Ashley Emerson


It was senior year in high school and life was quite busy. I played three sports, participated in every club and society, volunteered, worked part time and kept quite an active social calendar.  I wanted so badly to be accepted into one of my top choice universities and to make the most of senior year.

I started to notice some health changes. I was so unbelievably tired all of a sudden – even falling asleep right at the kitchen table. I simply attributed all of that to having such a heavy course load. I was constantly brushing off my tiredness as just being a symptom of my busy life. It got worse and I began falling asleep in class and nodding off while driving. It’s only now that I look back and recognize what a dramatic change from my “normal” all that really was.

Soon I started experiencing headaches too. I carried around Tylenol and would take it from the moment I woke up until I fell asleep. I brushed off all these symptoms and assumed that I was a healthy and resilient 18 year old and that nothing major could have been wrong. This worked for several months until I began having even more extreme attacks of pain – this time in my jaw.

The pain in my jaw became worse and worse and I missed weeks of school. I waited 9 months before seeking help from the doctor. I had never been sick before, had never broken anything or suffered from pain previously, so the symptoms were easy to dismiss.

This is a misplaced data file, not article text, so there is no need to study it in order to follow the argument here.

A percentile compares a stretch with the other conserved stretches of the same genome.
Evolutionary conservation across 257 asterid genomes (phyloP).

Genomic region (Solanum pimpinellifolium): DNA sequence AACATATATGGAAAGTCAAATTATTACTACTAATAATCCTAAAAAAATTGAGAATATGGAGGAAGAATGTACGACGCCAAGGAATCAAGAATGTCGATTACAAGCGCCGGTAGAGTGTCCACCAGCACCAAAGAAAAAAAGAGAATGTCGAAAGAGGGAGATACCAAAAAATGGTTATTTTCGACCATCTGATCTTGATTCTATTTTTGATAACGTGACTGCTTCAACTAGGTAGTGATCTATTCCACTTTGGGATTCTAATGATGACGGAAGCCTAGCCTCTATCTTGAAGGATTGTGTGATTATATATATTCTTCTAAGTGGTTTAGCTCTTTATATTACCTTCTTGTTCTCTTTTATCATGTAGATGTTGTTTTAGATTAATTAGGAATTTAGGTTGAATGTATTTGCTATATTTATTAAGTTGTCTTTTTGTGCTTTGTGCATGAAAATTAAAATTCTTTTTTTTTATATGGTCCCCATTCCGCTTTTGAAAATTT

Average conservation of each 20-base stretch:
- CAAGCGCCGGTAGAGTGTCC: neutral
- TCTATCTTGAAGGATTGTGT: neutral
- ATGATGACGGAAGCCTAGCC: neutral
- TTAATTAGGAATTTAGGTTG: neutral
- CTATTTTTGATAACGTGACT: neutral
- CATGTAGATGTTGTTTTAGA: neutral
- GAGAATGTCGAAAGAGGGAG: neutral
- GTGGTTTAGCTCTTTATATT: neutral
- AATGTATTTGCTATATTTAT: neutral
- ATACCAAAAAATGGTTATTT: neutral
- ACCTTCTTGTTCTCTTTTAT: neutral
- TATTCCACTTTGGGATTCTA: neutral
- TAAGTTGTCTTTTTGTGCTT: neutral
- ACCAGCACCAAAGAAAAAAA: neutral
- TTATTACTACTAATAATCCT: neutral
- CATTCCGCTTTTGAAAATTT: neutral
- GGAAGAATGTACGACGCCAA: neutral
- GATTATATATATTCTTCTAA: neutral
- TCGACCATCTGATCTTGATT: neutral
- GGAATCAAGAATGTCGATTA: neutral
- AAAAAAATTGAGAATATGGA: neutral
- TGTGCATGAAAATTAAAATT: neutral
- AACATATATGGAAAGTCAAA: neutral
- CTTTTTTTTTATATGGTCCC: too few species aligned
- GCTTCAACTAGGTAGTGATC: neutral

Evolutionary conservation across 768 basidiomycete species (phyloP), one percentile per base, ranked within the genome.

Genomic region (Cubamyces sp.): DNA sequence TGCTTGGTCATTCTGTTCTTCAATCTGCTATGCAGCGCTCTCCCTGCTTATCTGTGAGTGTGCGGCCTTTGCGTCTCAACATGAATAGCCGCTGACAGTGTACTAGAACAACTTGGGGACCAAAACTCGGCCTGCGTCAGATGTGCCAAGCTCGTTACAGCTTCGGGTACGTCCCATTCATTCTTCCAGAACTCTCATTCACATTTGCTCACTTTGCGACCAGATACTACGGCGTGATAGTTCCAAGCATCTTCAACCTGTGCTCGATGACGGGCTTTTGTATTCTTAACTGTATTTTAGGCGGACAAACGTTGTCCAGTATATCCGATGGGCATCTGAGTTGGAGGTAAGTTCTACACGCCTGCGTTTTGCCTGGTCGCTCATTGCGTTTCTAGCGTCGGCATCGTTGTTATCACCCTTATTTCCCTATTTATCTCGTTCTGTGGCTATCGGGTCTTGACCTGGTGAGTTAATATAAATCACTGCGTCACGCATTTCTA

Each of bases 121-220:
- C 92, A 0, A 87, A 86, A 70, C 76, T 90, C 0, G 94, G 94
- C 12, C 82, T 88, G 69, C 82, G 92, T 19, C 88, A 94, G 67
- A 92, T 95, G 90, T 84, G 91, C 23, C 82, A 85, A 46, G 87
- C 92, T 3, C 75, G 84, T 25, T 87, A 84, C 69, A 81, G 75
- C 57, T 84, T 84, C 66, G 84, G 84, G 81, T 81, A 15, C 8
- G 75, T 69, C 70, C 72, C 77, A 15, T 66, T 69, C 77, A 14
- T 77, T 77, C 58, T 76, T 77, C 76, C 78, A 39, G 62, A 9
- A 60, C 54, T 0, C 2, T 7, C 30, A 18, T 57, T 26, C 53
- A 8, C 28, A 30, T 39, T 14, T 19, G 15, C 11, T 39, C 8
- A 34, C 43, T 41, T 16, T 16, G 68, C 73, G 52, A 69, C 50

It was overwhelming- a total emotional roller coaster! My doctor didn’t initially consider cancer as a possible explanation for my rapid physical deterioration.

After about four months of testing and many misguided outcomes, they determined that I had Acute Lymphocytic Leukemia (ALL). ALL is a blood cancer that creates a very rapid overproduction of immature cells which were pushing out of my jaw and knees causing the pain, fatigue and headaches. Although the cancer was diagnosed relatively early, all the warning signs were there, my body’s way of alerting me to a very serious issue. Instead of working harder to mask those persisting health changes, I now realize the importance of seeing a doctor quickly when you become aware of unexpected changes in your “normal” state of health.

I was diagnosed in 2003, underwent 3+ years of chemotherapy and have been cancer free since. I am so thankful for the work that 15-40 Connection is doing to educate young adults and provide them with a frame of reference for what a cancer symptom can look and feel likeLet’s detect cancer early!

"I now realize the importance of seeing a doctor quickly when you become aware of unexpected changes in your “normal” state of health."

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